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The first in a series of reports based on findings from the Canadian Evangelical Missions Engagement Study (CEMES) has just been released by The Evangelical Fellowship of Canada (EFC) and the Canadian Missions Research Forum (CMRF).

The report, entitled Canadian Evangelicals and Short-Term Missions, written by Rick Hiemstra, EFC Director of Research, delivered many very interesting and even some unexpected facts.

The following is the Executive Summary of the 50-page report though the full report can be downloaded by clicking HERE

Executive Summary

The Canadian Evangelical Missions Engagement Study Series is the first ever comprehensive national research on how Canadian Evangelicals engage with “mission” or “missions.”1 With over 3,400 Canadians polled and qualitative interviews with 56 Evangelicals, this series of reports provides a snapshot of how and why Canadian Evangelicals engage with missions, and forms a baseline for future study.

Forthcoming reports in this series will look at: long-term, career missions; mission communication and local church promotion; local church mission budgets and local church mission priorities; and mission definitions and mission geography.

First in the series, this report looks at Evangelical practice and belief with respect to short-term missions: who goes on short-term mission trips, where they go, what they do, and what motivates them to go on these trips.

Who goes on short-term missions trips?

Pastors, frequent attenders and younger Evangelicals are more likely to go on short-term missions trips, as are Evangelical lay people from larger congregations or in Canada’s western provinces.
  • Two-thirds of evangelical pastors (67%) and one-fifth of evangelical lay people (22%) reported going on at least one short-term missions trip (STMT) in the past decade.
  • Lay people who attended religious services at least weekly in the last year were 8 times more likely to have taken a STMT in the last decade than those who attended religious services just once or a few times in the last year.
  • Younger Evangelicals were more likely to have taken a STMT than older Evangelicals. Lay Generation Y (Gen-Y) Evangelicals were twice as likely to have gone on a STMT than the next most frequent trip takers, Generation X (Gen-X). One in three Gen-Y Evangelicals went on a STMT in the last decade compared to just one in seven Evangelicals from the Silent generation.
  • Both pastors and lay people from larger congregations were more likely to have taken a STMT than those from smaller congregations.
  • Lay people from western provinces more likely to have taken a STMT than those from the East.

Where do they go and for how long?

Many short-term missions trips are close to home and the duration is usually two weeks or less.
  • One in five STMTs by lay people in the last decade were to locations in Canada. A common sentiment in the qualitative interviews was that STMT and mission resources needed to be “rebalanced” back to Canada to deal with spiritual and physical poverty at home.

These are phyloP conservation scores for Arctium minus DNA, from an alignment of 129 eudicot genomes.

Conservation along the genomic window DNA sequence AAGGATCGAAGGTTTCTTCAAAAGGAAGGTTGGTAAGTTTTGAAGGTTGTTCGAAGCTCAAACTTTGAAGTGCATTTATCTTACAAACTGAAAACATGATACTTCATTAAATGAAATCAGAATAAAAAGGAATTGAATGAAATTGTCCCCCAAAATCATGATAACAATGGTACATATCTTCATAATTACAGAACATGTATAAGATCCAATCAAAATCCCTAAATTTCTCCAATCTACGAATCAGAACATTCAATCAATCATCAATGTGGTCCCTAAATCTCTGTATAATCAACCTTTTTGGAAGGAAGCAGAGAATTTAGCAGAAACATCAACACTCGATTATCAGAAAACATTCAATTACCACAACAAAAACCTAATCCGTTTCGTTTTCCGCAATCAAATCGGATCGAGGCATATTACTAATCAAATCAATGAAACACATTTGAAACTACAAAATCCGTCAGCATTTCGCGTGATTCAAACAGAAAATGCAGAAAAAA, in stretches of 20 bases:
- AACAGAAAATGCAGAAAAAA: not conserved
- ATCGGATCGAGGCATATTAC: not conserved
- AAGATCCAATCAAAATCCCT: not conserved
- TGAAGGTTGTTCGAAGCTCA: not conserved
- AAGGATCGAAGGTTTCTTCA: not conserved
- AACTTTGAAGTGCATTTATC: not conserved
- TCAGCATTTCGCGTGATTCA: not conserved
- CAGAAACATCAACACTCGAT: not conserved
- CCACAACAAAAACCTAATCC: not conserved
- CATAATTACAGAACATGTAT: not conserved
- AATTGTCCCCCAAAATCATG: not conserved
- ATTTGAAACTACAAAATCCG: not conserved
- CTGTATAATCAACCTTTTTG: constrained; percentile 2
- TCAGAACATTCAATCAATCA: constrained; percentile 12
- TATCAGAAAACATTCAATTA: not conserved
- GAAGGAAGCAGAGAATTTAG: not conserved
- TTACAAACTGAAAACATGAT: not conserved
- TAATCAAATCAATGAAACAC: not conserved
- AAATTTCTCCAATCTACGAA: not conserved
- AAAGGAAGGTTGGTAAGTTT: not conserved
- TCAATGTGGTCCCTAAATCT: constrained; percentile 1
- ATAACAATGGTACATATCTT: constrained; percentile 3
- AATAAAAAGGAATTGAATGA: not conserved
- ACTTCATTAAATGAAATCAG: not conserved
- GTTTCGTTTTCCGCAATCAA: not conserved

• Nearly one-third of missions trips were to locations in the United States, Mexico or the Caribbean.
  • Younger Evangelicals were more likely to stay closer to home on STMTs than older ones.
  • Three quarters of lay STMTs and 80% of pastor STMTs lasted two weeks or less. Trips made to closer destinations tended to be shorter in duration than those to more distant locations.

How much do they spend?

  • On average, pastors reported spending $2,118 on their most recent STMT compared to $1,691 for lay people. Generally speaking, pastors reported spending more on STMTs than lay people even for trips to the same locations.
  • Older lay Evangelicals, those from larger churches and those from the West tended to spend more on STMTs than those who were younger, from smaller churches or lived in the East.

Why do they go?

  • Three-quarters of pastors agreed that STMTs are an important form of discipleship for their local congregation.
  • About two-thirds of pastors and half of lay people agreed that the spiritual growth of STMT team members was the primary purpose of these trips.
  • Many see non-Christians’ participation on STMTs as a form of outreach to those non-Christian team members. Two-thirds of pastors agreed that spots on STMTs should be made available to non-Christians who have skills and abilities to contribute.

What do they do on these trips?

The STMT tasks most frequently reported were those that could be accomplished in a short timeframe.
  • The five most commonly cited STMT tasks were: building, construction and repair; vacation Bible school; evangelism and discipleship; encouraging missionaries; and working with orphans and orphanages.
  • The least commonly cited STMT tasks were: social justice; teaching English or French as a second language; combatinghuman trafficking; environmental stewardship; and peace and reconciliation ministry.

1 “Mission” and “missions” are presented in quotes here because, as we learned in this study and will report on in a subsequent paper, there is no broad consensus on what these terms mean.

The above is the Executive Summary of the 50-page report though the full report can be downloaded by clicking HERE